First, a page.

SEC poised to beef up cybersecurity requirements for public companies

July 22, 2022
Proposed rules place greater responsibility on C-suites and boards for managing, mitigating cyber threats

Earlier this year, the U.S. Securities and Exchange Commission (SEC) announced that it was proposing new rules to standardize disclosures by publicly traded companies related to cybersecurity risk management, strategy, governance, and incident reporting.

Although the rules have yet to be formally adopted by the agency, suggested requirements include:

  • Current reporting about “material” cybersecurity incidents.
  • Periodic updates about previously reported cybersecurity incidents.
  • Periodic disclosures regarding a company’s policies and procedures to identify and manage cybersecurity risk.
  • The board of directors’ cybersecurity expertise, if any, and its oversight of cybersecurity risks.
  • And management’s role and expertise in not only assessing and managing cybersecurity risk, but also implementing cybersecurity policies and procedures.

“Over the years, our disclosure regime has evolved to reflect evolving risks and investor needs," SEC Chair Gary Gensler said in a statement. "Today, cybersecurity is an emerging risk with which public issuers increasingly must contend. Investors want to know more about how issuers are managing those growing risks. A lot of issuers already provide cybersecurity disclosure to investors. I think companies and investors alike would benefit if this information were required in a consistent, comparable, and decision-useful manner."  

Following last year’s ransomware attacks against Colonial Pipeline, JBS, and numerous other public and private sector organizations, the Biden administration made improving the nation’s cybersecurity posture one of its top priorities. However, aside from mandating government agencies to adopt more robust cybersecurity protocols, the executive orders issued in the wake of these incidents could only recommend that private sector organizations embrace similar measures.    

According to Jason Rader, Global Vice President for Security and Chief Information Security Officer (CISO) at Insight Enterprises, the new requirements will not pose a significant burden for most public companies, many of which are already taking a proactive approach to cybersecurity and incident reporting. On the other hand, he sees the newly proposed rules as a way to motivate those few companies that may still be lagging behind.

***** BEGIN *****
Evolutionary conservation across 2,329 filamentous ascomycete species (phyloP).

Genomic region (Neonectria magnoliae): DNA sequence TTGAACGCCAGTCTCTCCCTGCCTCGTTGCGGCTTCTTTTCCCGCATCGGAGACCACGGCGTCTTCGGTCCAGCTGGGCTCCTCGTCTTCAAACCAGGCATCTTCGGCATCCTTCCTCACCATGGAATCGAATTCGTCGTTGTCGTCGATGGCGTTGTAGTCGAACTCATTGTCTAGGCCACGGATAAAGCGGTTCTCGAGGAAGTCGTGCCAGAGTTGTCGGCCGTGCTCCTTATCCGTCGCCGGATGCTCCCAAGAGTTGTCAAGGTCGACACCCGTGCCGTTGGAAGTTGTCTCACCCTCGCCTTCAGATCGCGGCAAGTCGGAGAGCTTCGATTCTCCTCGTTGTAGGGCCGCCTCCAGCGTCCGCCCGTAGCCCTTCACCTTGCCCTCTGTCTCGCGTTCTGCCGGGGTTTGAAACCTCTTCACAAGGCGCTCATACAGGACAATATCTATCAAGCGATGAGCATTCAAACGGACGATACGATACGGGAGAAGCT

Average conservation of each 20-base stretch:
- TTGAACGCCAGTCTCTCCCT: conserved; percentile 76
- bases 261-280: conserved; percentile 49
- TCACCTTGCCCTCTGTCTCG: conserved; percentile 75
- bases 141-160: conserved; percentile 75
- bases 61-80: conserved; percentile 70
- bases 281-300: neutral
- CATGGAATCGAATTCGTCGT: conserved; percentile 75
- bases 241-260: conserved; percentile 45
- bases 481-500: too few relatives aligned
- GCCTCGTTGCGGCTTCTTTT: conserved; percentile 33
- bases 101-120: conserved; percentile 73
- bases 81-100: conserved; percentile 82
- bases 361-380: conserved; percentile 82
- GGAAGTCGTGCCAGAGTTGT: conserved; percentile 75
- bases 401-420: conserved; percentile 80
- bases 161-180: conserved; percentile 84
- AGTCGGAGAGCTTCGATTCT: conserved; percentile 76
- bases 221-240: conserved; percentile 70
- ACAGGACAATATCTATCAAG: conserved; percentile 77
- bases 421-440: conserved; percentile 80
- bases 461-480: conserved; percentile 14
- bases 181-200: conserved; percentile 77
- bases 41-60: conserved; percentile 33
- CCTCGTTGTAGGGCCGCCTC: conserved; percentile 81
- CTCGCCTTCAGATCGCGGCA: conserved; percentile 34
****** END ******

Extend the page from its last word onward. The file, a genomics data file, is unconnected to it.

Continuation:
“There are some people who this is not a big deal for. They already have this stuff established and they are pretty comfortable with the majority of these things,” Rader explains. “It is usually trying to pull along some of the stragglers to get stuff in gear.”

As a former auditor, Rader says he has seen many ways that organizations try to “game” audits through the years and that these proposed rules are good way to establish clear guidelines that cannot be easily circumvented.

“It is kind of like asking, do you have smoke detectors? Yes. Are there batteries in them? Well, you didn’t say we had to put batteries in them – even though that makes them completely ineffective,” Rader says.

Among the most interesting of the proposed requirements, according to Rader, is board oversight of cybersecurity risk. Though corporate boards often pay attention to these sorts of risks today, the fact that responsibility will likely now be laid directly at their feet means that it will be good for improving working relationships between CISOs and boards, which has not always been the case within many organizations.

“Definitely engaging the CISO with the board and feeling comfortable reporting and talking about risk with the board is a good starting point,” Rader adds. “There has been talk about whether there should be a member of the board that is certified from a cybersecurity perspective or has a history or background in cybersecurity. Do I think a lot of people are going to be appointing folks to their boards that are cybersecurity experts? I doubt it, but it is possible or there may be folks that are retired and that may be a good place for CISOs to go after they retire, but I don’t think that is something a lot of people feel they have to run out and do.”